Power is generally defined as control over resources and control over access to resources, which often means control over other people because we're thinking about things like financial resources or shelter, or even love and affection, but we also possess resources that we sometimes can't access.
That's the dream scenario: when people approach these stressful situations not focused on that concrete outcome but just focused on being there and being themselves and enjoying connecting with people. You're not going to be present all the time, but if you can figure out how to connect with yourself and bring that self forth in those moments, you will probably be feeling a lot better over time, and it's likely that even though you're not focused on the outcome, the outcomes will be better.
Even more dramatic, Alex Todorov at Princeton has shown us that judgments of political candidates' faces in just one second predict 70 percent of U.S. Senate and gubernatorial race outcomes, and even, let's go digital, emoticons used well in online negotiations can lead to you claim more value from that negotiation. If you use them poorly, bad idea. Right? So when we think of nonverbals, we think of how we judge others, how they judge us and what the outcomes are. We tend to forget, though, the other audience that's influenced by our nonverbals, and that's ourselves.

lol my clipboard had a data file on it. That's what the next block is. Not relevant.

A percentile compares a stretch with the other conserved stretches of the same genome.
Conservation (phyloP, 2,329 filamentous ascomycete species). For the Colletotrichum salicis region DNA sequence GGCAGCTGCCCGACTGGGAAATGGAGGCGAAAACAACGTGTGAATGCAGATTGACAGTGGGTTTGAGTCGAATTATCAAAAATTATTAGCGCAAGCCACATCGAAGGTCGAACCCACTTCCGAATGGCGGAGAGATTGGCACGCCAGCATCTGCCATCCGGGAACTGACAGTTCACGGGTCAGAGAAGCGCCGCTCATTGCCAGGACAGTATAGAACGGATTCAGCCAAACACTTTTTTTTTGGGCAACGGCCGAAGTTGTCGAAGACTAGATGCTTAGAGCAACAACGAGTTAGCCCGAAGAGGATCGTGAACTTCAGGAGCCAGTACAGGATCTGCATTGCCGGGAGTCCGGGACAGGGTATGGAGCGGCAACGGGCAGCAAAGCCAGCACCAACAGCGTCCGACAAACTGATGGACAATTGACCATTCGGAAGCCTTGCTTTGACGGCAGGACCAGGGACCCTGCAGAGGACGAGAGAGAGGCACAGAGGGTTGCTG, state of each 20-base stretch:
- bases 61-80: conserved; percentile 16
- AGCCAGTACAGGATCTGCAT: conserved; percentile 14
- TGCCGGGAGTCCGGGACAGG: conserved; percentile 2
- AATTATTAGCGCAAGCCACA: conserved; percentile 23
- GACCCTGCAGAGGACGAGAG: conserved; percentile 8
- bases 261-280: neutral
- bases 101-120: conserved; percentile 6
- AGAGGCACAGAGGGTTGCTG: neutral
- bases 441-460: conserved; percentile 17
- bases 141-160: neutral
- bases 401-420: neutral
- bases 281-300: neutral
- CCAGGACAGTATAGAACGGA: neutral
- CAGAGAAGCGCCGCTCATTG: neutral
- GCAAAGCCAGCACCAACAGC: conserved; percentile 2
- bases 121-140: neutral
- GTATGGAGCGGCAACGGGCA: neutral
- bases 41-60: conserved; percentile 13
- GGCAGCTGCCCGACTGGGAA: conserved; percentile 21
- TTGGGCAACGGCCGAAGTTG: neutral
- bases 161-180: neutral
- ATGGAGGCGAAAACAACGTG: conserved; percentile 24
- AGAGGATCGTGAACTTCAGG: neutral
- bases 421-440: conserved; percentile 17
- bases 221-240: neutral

Everyone is walking around with these self doubts, so there's something reassuring about that. And self-doubt in one or a few areas doesn't mean that you have generally low self-esteem. And you have the power to get yourself out of feeling that way.
I would say there is a conversation happening between your body and mind all the time. Even when you're sleeping, your body is communicating the information to your mind. And so to me it feels like, why not harness that? If it's happening all the time, why not control the content of the conversation?
I've been studying sexism for many years, and it's much easier to document the existence of sexism than it is to document the existence of interventions that reduce it. It's really hard to find ways to change the way people see people in different groups. It should be our goal, and we're working for that, but it's hard.